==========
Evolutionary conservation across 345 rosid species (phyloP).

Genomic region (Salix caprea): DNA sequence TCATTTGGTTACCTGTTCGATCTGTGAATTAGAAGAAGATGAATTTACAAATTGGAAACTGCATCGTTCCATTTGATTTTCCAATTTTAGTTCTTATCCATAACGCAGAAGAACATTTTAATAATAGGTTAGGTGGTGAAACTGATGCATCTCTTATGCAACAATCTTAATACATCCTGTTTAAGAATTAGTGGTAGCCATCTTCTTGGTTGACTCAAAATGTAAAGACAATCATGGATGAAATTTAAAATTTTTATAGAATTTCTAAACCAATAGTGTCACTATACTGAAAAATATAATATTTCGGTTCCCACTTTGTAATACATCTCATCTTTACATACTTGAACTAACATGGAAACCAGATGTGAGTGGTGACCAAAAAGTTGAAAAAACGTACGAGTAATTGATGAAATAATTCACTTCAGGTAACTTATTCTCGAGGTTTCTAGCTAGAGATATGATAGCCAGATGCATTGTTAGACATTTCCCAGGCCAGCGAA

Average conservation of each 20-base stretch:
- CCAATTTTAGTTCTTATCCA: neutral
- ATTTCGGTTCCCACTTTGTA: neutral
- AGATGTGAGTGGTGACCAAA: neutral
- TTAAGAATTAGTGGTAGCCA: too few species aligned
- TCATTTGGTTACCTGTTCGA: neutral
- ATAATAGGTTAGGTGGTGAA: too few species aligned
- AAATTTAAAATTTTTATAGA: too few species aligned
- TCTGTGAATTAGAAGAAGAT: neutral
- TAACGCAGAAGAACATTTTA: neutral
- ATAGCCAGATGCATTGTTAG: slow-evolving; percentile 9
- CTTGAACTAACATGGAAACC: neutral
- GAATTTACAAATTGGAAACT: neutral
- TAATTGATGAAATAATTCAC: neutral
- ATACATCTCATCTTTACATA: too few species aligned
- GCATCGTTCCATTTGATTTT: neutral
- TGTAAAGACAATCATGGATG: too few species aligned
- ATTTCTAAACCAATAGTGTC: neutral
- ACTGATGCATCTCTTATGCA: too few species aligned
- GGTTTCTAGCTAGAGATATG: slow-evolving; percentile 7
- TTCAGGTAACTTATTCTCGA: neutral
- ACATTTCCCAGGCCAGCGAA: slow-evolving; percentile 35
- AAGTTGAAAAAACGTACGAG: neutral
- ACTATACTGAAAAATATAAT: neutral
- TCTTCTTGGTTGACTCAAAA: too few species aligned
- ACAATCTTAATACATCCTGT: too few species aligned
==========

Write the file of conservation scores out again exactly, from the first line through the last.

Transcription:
Evolutionary conservation across 345 rosid species (phyloP).

Genomic region (Salix caprea): DNA sequence TCATTTGGTTACCTGTTCGATCTGTGAATTAGAAGAAGATGAATTTACAAATTGGAAACTGCATCGTTCCATTTGATTTTCCAATTTTAGTTCTTATCCATAACGCAGAAGAACATTTTAATAATAGGTTAGGTGGTGAAACTGATGCATCTCTTATGCAACAATCTTAATACATCCTGTTTAAGAATTAGTGGTAGCCATCTTCTTGGTTGACTCAAAATGTAAAGACAATCATGGATGAAATTTAAAATTTTTATAGAATTTCTAAACCAATAGTGTCACTATACTGAAAAATATAATATTTCGGTTCCCACTTTGTAATACATCTCATCTTTACATACTTGAACTAACATGGAAACCAGATGTGAGTGGTGACCAAAAAGTTGAAAAAACGTACGAGTAATTGATGAAATAATTCACTTCAGGTAACTTATTCTCGAGGTTTCTAGCTAGAGATATGATAGCCAGATGCATTGTTAGACATTTCCCAGGCCAGCGAA

Average conservation of each 20-base stretch:
- CCAATTTTAGTTCTTATCCA: neutral
- ATTTCGGTTCCCACTTTGTA: neutral
- AGATGTGAGTGGTGACCAAA: neutral
- TTAAGAATTAGTGGTAGCCA: too few species aligned
- TCATTTGGTTACCTGTTCGA: neutral
- ATAATAGGTTAGGTGGTGAA: too few species aligned
- AAATTTAAAATTTTTATAGA: too few species aligned
- TCTGTGAATTAGAAGAAGAT: neutral
- TAACGCAGAAGAACATTTTA: neutral
- ATAGCCAGATGCATTGTTAG: slow-evolving; percentile 9
- CTTGAACTAACATGGAAACC: neutral
- GAATTTACAAATTGGAAACT: neutral
- TAATTGATGAAATAATTCAC: neutral
- ATACATCTCATCTTTACATA: too few species aligned
- GCATCGTTCCATTTGATTTT: neutral
- TGTAAAGACAATCATGGATG: too few species aligned
- ATTTCTAAACCAATAGTGTC: neutral
- ACTGATGCATCTCTTATGCA: too few species aligned
- GGTTTCTAGCTAGAGATATG: slow-evolving; percentile 7
- TTCAGGTAACTTATTCTCGA: neutral
- ACATTTCCCAGGCCAGCGAA: slow-evolving; percentile 35
- AAGTTGAAAAAACGTACGAG: neutral
- ACTATACTGAAAAATATAAT: neutral
- TCTTCTTGGTTGACTCAAAA: too few species aligned
- ACAATCTTAATACATCCTGT: too few species aligned